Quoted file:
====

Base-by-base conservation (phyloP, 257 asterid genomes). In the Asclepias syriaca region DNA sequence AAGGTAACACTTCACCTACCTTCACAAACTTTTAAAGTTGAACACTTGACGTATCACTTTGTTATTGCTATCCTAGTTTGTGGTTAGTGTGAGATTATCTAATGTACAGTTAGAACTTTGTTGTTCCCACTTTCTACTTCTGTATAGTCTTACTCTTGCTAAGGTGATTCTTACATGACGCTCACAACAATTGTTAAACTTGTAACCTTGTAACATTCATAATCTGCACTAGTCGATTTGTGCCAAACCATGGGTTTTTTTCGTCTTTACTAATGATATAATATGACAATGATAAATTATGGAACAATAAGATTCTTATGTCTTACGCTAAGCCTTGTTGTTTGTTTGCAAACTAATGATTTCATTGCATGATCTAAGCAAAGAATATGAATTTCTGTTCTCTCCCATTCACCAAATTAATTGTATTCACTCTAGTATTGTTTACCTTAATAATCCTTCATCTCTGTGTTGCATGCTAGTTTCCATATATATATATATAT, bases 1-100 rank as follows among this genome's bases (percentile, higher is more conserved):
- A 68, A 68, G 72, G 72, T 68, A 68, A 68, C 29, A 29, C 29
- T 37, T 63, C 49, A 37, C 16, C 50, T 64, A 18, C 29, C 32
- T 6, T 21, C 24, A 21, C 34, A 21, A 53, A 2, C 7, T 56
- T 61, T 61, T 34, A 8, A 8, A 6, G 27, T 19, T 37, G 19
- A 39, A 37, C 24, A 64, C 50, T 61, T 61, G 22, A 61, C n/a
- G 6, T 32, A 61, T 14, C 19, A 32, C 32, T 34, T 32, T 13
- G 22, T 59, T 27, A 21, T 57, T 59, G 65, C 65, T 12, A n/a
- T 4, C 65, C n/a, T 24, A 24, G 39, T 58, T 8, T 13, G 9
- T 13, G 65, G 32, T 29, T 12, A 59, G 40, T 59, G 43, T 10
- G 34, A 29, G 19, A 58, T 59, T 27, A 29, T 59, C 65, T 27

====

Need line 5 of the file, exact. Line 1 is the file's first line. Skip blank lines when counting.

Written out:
- T 61, T 61, T 34, A 8, A 8, A 6, G 27, T 19, T 37, G 19